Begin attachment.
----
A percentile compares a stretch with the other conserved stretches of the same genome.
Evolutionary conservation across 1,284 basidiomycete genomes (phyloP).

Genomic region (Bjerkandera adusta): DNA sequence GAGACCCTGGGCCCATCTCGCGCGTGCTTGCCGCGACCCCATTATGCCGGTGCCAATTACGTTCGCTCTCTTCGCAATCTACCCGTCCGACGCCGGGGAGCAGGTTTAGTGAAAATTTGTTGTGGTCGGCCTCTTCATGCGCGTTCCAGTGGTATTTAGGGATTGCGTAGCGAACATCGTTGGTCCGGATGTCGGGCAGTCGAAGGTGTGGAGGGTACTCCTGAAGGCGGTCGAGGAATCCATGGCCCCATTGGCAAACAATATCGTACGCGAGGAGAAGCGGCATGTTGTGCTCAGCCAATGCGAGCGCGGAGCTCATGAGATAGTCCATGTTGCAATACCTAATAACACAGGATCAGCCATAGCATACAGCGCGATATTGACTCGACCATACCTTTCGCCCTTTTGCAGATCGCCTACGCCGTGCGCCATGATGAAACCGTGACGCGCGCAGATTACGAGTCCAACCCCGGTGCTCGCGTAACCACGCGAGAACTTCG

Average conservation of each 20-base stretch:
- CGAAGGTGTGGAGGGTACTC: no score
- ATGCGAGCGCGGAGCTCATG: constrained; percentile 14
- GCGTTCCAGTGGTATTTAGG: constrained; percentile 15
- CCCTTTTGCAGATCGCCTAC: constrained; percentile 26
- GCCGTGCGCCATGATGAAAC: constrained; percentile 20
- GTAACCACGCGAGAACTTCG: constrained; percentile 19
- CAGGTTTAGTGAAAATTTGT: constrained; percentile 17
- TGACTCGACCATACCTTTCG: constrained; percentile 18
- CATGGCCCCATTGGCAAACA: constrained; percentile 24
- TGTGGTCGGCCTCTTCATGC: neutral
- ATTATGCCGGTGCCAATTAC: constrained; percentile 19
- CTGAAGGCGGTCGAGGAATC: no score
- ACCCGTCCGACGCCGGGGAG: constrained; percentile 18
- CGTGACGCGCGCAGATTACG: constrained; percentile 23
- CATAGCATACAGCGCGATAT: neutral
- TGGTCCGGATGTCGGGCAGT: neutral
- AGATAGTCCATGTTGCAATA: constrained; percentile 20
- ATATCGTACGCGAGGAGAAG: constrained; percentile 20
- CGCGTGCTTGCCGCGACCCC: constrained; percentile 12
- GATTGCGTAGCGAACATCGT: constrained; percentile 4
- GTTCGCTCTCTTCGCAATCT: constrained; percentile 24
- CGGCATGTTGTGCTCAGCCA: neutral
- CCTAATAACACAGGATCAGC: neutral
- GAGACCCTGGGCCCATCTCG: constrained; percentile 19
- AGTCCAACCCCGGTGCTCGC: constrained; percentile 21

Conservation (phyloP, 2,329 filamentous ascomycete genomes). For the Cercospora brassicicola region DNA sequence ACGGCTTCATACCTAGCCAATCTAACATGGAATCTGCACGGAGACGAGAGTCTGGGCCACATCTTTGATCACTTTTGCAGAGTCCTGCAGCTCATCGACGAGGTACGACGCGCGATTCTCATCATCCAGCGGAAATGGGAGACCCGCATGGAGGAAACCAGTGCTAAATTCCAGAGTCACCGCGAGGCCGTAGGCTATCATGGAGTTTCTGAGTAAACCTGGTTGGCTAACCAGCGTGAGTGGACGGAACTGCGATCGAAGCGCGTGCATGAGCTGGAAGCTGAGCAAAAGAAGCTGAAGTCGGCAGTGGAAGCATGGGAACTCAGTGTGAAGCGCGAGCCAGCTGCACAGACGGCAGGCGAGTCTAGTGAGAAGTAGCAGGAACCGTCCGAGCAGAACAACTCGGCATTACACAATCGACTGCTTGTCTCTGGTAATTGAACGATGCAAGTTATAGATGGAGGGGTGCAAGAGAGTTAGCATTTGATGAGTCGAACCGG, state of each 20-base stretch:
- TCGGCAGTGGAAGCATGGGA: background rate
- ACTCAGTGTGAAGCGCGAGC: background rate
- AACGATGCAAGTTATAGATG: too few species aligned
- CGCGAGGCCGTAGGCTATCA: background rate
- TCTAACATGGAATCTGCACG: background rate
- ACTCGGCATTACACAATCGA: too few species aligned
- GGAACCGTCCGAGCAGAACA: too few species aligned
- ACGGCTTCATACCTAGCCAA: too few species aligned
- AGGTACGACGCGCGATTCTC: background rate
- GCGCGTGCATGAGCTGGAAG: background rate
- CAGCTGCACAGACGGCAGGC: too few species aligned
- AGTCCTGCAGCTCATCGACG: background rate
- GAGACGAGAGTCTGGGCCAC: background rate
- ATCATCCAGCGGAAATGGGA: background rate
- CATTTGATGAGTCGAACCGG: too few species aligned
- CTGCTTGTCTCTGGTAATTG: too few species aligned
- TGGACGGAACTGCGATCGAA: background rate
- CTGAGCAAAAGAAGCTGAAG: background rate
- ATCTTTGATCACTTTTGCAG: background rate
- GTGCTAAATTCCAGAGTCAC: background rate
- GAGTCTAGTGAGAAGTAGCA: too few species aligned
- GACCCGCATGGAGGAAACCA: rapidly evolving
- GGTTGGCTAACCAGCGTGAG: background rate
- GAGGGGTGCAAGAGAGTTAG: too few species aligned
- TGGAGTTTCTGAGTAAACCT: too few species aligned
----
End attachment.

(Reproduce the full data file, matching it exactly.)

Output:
A percentile compares a stretch with the other conserved stretches of the same genome.
Evolutionary conservation across 1,284 basidiomycete genomes (phyloP).

Genomic region (Bjerkandera adusta): DNA sequence GAGACCCTGGGCCCATCTCGCGCGTGCTTGCCGCGACCCCATTATGCCGGTGCCAATTACGTTCGCTCTCTTCGCAATCTACCCGTCCGACGCCGGGGAGCAGGTTTAGTGAAAATTTGTTGTGGTCGGCCTCTTCATGCGCGTTCCAGTGGTATTTAGGGATTGCGTAGCGAACATCGTTGGTCCGGATGTCGGGCAGTCGAAGGTGTGGAGGGTACTCCTGAAGGCGGTCGAGGAATCCATGGCCCCATTGGCAAACAATATCGTACGCGAGGAGAAGCGGCATGTTGTGCTCAGCCAATGCGAGCGCGGAGCTCATGAGATAGTCCATGTTGCAATACCTAATAACACAGGATCAGCCATAGCATACAGCGCGATATTGACTCGACCATACCTTTCGCCCTTTTGCAGATCGCCTACGCCGTGCGCCATGATGAAACCGTGACGCGCGCAGATTACGAGTCCAACCCCGGTGCTCGCGTAACCACGCGAGAACTTCG

Average conservation of each 20-base stretch:
- CGAAGGTGTGGAGGGTACTC: no score
- ATGCGAGCGCGGAGCTCATG: constrained; percentile 14
- GCGTTCCAGTGGTATTTAGG: constrained; percentile 15
- CCCTTTTGCAGATCGCCTAC: constrained; percentile 26
- GCCGTGCGCCATGATGAAAC: constrained; percentile 20
- GTAACCACGCGAGAACTTCG: constrained; percentile 19
- CAGGTTTAGTGAAAATTTGT: constrained; percentile 17
- TGACTCGACCATACCTTTCG: constrained; percentile 18
- CATGGCCCCATTGGCAAACA: constrained; percentile 24
- TGTGGTCGGCCTCTTCATGC: neutral
- ATTATGCCGGTGCCAATTAC: constrained; percentile 19
- CTGAAGGCGGTCGAGGAATC: no score
- ACCCGTCCGACGCCGGGGAG: constrained; percentile 18
- CGTGACGCGCGCAGATTACG: constrained; percentile 23
- CATAGCATACAGCGCGATAT: neutral
- TGGTCCGGATGTCGGGCAGT: neutral
- AGATAGTCCATGTTGCAATA: constrained; percentile 20
- ATATCGTACGCGAGGAGAAG: constrained; percentile 20
- CGCGTGCTTGCCGCGACCCC: constrained; percentile 12
- GATTGCGTAGCGAACATCGT: constrained; percentile 4
- GTTCGCTCTCTTCGCAATCT: constrained; percentile 24
- CGGCATGTTGTGCTCAGCCA: neutral
- CCTAATAACACAGGATCAGC: neutral
- GAGACCCTGGGCCCATCTCG: constrained; percentile 19
- AGTCCAACCCCGGTGCTCGC: constrained; percentile 21

Conservation (phyloP, 2,329 filamentous ascomycete genomes). For the Cercospora brassicicola region DNA sequence ACGGCTTCATACCTAGCCAATCTAACATGGAATCTGCACGGAGACGAGAGTCTGGGCCACATCTTTGATCACTTTTGCAGAGTCCTGCAGCTCATCGACGAGGTACGACGCGCGATTCTCATCATCCAGCGGAAATGGGAGACCCGCATGGAGGAAACCAGTGCTAAATTCCAGAGTCACCGCGAGGCCGTAGGCTATCATGGAGTTTCTGAGTAAACCTGGTTGGCTAACCAGCGTGAGTGGACGGAACTGCGATCGAAGCGCGTGCATGAGCTGGAAGCTGAGCAAAAGAAGCTGAAGTCGGCAGTGGAAGCATGGGAACTCAGTGTGAAGCGCGAGCCAGCTGCACAGACGGCAGGCGAGTCTAGTGAGAAGTAGCAGGAACCGTCCGAGCAGAACAACTCGGCATTACACAATCGACTGCTTGTCTCTGGTAATTGAACGATGCAAGTTATAGATGGAGGGGTGCAAGAGAGTTAGCATTTGATGAGTCGAACCGG, state of each 20-base stretch:
- TCGGCAGTGGAAGCATGGGA: background rate
- ACTCAGTGTGAAGCGCGAGC: background rate
- AACGATGCAAGTTATAGATG: too few species aligned
- CGCGAGGCCGTAGGCTATCA: background rate
- TCTAACATGGAATCTGCACG: background rate
- ACTCGGCATTACACAATCGA: too few species aligned
- GGAACCGTCCGAGCAGAACA: too few species aligned
- ACGGCTTCATACCTAGCCAA: too few species aligned
- AGGTACGACGCGCGATTCTC: background rate
- GCGCGTGCATGAGCTGGAAG: background rate
- CAGCTGCACAGACGGCAGGC: too few species aligned
- AGTCCTGCAGCTCATCGACG: background rate
- GAGACGAGAGTCTGGGCCAC: background rate
- ATCATCCAGCGGAAATGGGA: background rate
- CATTTGATGAGTCGAACCGG: too few species aligned
- CTGCTTGTCTCTGGTAATTG: too few species aligned
- TGGACGGAACTGCGATCGAA: background rate
- CTGAGCAAAAGAAGCTGAAG: background rate
- ATCTTTGATCACTTTTGCAG: background rate
- GTGCTAAATTCCAGAGTCAC: background rate
- GAGTCTAGTGAGAAGTAGCA: too few species aligned
- GACCCGCATGGAGGAAACCA: rapidly evolving
- GGTTGGCTAACCAGCGTGAG: background rate
- GAGGGGTGCAAGAGAGTTAG: too few species aligned
- TGGAGTTTCTGAGTAAACCT: too few species aligned